6. Take your time, and don’t just look at the price.

It may be simple and quick to just run into the store and pick up one you think looks attractive or may fit, but to get the bra that’s right for you it’s wise to shop around. Inexpensive bras aren’t always the best choice — neither are expensive ones, for that matter. It really depends on your level of comfort, body size, and your own particular style. It also has a lot to do with the fabrics and how well they hold up.

7. Give yourself options.

When it comes to choosing the perfect bra, first determine what type(s) you’re looking for, be that underwire, push-up, strapless, etc. And remember, don’t just pick up one bra. It’s far better to have at least two or three to choose from. Building a bra collection may take time and more money than you would like, but it’s well worth having the right ones for you.

8. Post-surgical bras: follow your surgeon’s advice.

If you have had a breast augmentation, reduction, or reconstruction procedure, choosing the right post-surgical bra will depend on a number of factors. Your plastic surgeon will advise you on the best options to promote healing while minimizing discomfort. Also bear in mind that you will most probably not know what your final cup size is until several weeks after your surgery, when the swelling has subsided and your breasts have taken on their new shape.

After purchasing the bra, ensure you treat it with care. It’s best to never wash it with your regular clothes or dry it with heat, because it can lose shape very easily and won’t last as long. The best way to wash a bra is to hand wash it with gentle soap and then lay it out to air-dry. Bras will last much longer and retain their correct shape this way.

So What Bra Size Am I, Exactly?

If you can’t find a local bra-measuring expert, measure yourself to get the right fit.

You need three measurements: two for the band, and one for the cup size. The best measuring tool is body measuring tape (the soft ones that wrap around easily), since they are flexible and hug your skin.

First, wrap the tape around your body and tuck it under your arms. Victoria’s Secret suggests standing in front of a full-length mirror wearing a non-padded bra. Measure just above the bust, right where the straps meet the top of the cup. Write down the number. This is your band size.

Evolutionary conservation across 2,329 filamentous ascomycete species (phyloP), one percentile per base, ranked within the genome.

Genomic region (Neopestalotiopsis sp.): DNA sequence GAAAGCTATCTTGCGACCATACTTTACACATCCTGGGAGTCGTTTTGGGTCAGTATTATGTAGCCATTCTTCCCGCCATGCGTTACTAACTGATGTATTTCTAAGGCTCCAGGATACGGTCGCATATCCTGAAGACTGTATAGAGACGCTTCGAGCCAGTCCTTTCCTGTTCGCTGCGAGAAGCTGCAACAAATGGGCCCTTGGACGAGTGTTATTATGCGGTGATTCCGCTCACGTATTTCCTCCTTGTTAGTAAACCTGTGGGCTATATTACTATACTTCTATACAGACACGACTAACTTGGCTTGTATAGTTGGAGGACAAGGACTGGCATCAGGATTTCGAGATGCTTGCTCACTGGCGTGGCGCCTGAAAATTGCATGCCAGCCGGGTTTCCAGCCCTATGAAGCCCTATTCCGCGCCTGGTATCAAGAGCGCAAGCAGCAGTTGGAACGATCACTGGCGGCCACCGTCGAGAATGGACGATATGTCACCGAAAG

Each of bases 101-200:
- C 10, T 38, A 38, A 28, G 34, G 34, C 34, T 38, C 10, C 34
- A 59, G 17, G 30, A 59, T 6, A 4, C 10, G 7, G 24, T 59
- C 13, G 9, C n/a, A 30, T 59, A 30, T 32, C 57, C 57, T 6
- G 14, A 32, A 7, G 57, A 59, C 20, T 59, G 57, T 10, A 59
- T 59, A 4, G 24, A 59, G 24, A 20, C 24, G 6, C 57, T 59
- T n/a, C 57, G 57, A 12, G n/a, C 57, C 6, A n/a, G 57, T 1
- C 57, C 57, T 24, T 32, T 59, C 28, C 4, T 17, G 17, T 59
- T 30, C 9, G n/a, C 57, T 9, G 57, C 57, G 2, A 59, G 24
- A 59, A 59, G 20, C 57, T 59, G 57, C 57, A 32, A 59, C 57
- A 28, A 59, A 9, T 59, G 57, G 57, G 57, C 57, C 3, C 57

For your bust size, keeping the tape around your back at band level, measure at the fullest part of your bust. To ensure the tape isn’t too tight, take a deep, full breath in and out, allowing the tape to slide to a snug but comfortable position. Write down that number. If the measurement number falls on the half-inch, round it off.

You’ll also want to measure under the breast or the bottom of your bust. For this measurement, you need to wrap the tape around your body and across the top of your ribcage. Now, subtract your first band measurement, (under your arm) from your bust measurement. The difference between those two measurements is your true cup size.

Note that each inch represents one cup size. So, if you measured 34 inches in your band and 38 inches in your bust, you would be a D-cup.

Here are few more important reminders:

  • Your bra should lie flat against your chest between the cups. It should not lie on top of any breast tissue.
  • If there’s a large gap between the cups, you may need to go up a cup size.
  • Your band should be at the same level all the way around. You should also be able to fit two fingers beneath the band in the back and one in the center in front. If it’s difficult you may need to loosen the band or go up in size.

When in doubt, speak to a local bra-fitting expert who can answer all your questions and walk you through measuring process. This will ensure that you wind up wearing the best-fitting, most comfortable bra for your body type.

Updated, September 2017